There has been speculation that Ronda Rousey has outgrown the Ultimate Fighting Championship and world of mixed martial arts. Based on recent comments, though, she might not be leaving for bigger paydays too soon.
It's true that Rousey has become a media sensation. From modeling to acting to starring on the reality show "The Ultimate Fighter," she has done it all with aplomb. She's somewhat edgy, handles herself well in live interviews and has been in two major motion pictures.
On Saturday night in Las Vegas she'll showcase her fighting skills in a highly anticipated rematch against Miesha Tate, who lost to Rousey by armbar submission last year in a Strikeforce event. Their fight will be the semi-main event on the UFC 168 card at the MGM Grand Garden Arena that also features the rematch of reigning UFC middleweight champion Chris Weidman and longtime former title holder Anderson Silva.
"The movie stuff was fun," Rousey said, "but by the time it was over, I said, 'Oh, thank God, I'm so ready to get back in the gym.' It's tough to have to look good and say some line 19 million times. I'd rather slum it and not shave and punch things."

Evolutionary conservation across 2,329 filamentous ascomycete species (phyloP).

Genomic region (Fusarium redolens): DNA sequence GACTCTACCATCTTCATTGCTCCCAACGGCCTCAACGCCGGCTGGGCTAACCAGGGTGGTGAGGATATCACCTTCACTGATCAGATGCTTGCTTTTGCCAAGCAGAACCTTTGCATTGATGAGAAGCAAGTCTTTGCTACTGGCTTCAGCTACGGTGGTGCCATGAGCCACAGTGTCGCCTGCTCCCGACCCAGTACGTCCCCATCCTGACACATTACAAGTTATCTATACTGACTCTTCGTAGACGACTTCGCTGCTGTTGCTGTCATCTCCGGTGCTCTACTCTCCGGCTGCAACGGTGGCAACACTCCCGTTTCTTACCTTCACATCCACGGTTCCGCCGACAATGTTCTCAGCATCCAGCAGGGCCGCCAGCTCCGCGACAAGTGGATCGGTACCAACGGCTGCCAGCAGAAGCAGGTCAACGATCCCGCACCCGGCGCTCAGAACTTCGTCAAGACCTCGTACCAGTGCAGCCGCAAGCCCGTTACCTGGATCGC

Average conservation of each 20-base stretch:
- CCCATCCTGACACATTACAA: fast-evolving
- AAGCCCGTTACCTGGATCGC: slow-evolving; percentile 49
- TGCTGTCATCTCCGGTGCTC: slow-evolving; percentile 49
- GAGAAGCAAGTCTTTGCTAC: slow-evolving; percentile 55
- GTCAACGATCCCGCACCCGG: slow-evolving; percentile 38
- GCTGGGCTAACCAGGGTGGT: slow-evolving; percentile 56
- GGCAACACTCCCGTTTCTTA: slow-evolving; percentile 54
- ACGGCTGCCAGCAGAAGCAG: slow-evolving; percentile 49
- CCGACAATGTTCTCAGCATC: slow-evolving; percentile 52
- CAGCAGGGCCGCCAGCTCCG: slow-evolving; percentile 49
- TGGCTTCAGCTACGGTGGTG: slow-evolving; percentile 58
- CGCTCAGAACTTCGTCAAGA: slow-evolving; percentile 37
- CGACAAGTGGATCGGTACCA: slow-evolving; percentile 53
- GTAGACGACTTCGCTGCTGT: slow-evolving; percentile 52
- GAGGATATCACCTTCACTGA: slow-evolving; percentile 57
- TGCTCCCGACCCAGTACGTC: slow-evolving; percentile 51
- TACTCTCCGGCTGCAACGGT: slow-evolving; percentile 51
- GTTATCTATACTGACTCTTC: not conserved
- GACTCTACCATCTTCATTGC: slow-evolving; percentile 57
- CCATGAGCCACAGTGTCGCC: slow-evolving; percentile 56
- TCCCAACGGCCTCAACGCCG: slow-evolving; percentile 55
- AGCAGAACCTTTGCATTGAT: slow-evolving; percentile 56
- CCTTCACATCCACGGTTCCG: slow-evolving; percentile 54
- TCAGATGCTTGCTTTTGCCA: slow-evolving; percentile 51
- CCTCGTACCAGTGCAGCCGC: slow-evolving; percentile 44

The unbeaten UFC bantamweight champion might have more lucrative opportunities outside of UFC, but it doesn't sound like she's ready to leave the sport behind. She wants to leave a legacy for women to follow and cited the legendary Royce Gracie as inspiration.
"I want to be able to sit and have that look of contentment and have that smile that I see Royce with when he's at those [UFC] events," Rousey said. "I really want there to be women's MMA fights in the UFC 20 years from now and be able to sit there and just revel in what was created."
Rousey's bout against Tate has been much anticipated because of their bad blood on "The Ultimate Fighter," for which they trained opposing teams of competitors looking for their break into the UFC.
"If the 'Real Housewives' threw down at the end of their season, how great would that be?" Rousey said. "Every schoolyard in the world loves a fight. That's how you get them to glance at us."
Rousey hopes that by the conclusion of her career -- whenever that may be -- she will have elevated the women's fight game beyond that. The UFC has already announced it is starting a second women's strawweight division.
"I really still feel like that weight is still on my shoulders," Rousey said of women's MMA. "When I feel like I don't have that responsibility anymore, that's when I'll start thinking about stepping away."